By Ann Richards|
A friend, who wishes to remain anonymous, sent me an email with her thoughts about the phrase "where the heart is". I can't improve on her words or way of saying this, so here are most of her thoughts as she wrote them.
" ...I was thinking about this weekend - Memorial Day - where the heart is. Friday evening Mae had told me about visiting various cemeteries that day. On Saturday you had driven her to a school reunion and to the nursing home to visit Bernard (her brother). All of these are where the heart is. When we love someone they remain in our memories, in our hearts, forever. From time to time something will happen to make us remember. For just a moment it's like our loved one is there with us.
Memorial Day is a holiday for remembering. We visit cemeteries, take a flower, and remember people, good times and sad times. Sometimes other people are at the cemetery also lost in memories of their heart.
Reunions are also a walk down memory lane, where the heart is, except we can visit with those who were once part of our lives and both reminisce and catch up on what is happening currently.
Your final trip of the day was one that we have to face as we grow older - nursing homes. We love the elderly in our lives but sometimes circumstances and illness force us to place them in a nursing home. This decision is painful to all concerned but love, growing old, memories, and even death are part of life - where the heart is."
Back to my own thoughts, Memorial Day is a time of year that most people enjoy because of the old friends they are going to see at the gatherings in churches and cemeteries. I enjoy these times also, but unhappy events of the past also surface and I would rather not remember them.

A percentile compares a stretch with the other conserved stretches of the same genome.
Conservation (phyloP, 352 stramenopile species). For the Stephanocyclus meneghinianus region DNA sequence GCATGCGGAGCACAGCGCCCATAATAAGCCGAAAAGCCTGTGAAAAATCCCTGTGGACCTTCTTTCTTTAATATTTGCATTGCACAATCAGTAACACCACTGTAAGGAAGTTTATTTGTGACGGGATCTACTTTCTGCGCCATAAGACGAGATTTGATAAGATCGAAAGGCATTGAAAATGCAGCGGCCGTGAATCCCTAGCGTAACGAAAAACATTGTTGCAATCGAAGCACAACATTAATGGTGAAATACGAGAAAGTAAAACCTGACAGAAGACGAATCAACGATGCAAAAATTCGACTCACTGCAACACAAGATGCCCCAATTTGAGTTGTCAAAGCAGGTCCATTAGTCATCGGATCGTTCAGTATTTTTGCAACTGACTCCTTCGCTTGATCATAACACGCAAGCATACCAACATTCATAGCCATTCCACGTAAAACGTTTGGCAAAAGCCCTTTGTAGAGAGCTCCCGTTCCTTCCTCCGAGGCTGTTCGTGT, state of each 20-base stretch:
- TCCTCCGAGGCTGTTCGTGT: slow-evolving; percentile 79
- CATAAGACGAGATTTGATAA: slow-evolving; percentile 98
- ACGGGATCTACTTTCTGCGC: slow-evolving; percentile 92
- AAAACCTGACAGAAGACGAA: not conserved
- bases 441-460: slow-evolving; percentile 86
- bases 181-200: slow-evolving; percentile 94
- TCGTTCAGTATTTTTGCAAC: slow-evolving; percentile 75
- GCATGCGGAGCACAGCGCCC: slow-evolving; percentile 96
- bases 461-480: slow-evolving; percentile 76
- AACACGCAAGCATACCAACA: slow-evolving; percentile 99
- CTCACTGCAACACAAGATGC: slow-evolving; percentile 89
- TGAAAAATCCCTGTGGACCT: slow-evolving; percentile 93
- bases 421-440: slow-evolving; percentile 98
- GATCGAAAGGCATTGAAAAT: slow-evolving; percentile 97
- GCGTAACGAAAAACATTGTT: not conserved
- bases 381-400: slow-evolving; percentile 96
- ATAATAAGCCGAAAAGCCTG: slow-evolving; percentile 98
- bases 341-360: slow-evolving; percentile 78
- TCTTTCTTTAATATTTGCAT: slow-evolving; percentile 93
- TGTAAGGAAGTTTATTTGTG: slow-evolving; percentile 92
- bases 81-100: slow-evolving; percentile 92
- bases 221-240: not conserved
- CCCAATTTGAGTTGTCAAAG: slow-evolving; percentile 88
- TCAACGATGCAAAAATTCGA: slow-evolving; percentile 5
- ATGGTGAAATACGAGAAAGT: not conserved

It's not the people who I want to forget, but the sadness of losing them. There is nothing I can do about the past, so I force these memories out of mind and look forward to the future, praying for God's grace and mercy for us to make a better future.
The saddest time of my life was when I lost my husband in 1978 when he died at his own hand. After all these years I can't think of him without feeling the trade of losing him and of how much our children lost.
After burying him, I took a rose from one of the flower wreaths sent from friends and rooted it. Then, I planted it on his grave. From then until recently I have not visited cemeteries on Memorial Day.
But last year, I went to his grave alone and found the rose bush I had planted there. I placed the yellow roses I had brought with me on his grave. When I went back this year, with Mom, I placed a white rose at the top of his gravestone. It bent over his name as if crying for him or maybe is if to say " I love you".
Writing this makes me want to cry. Maybe I should. I've held tears back all these years, I guess, because I couldn't stand to think about how he died or about his troubled soul.
Life on earth was too difficult for him.
"Larry, my husband, I'm looking forward to seeing you again in heaven."
There are so many - Danny, my nephew, Dad, Mike, my cousin, ... these are remembered with the Bible hope of seeing them again without all the pain of this present life. Pain and sorrow be forgotten.
Readers this, too is "where the heart is"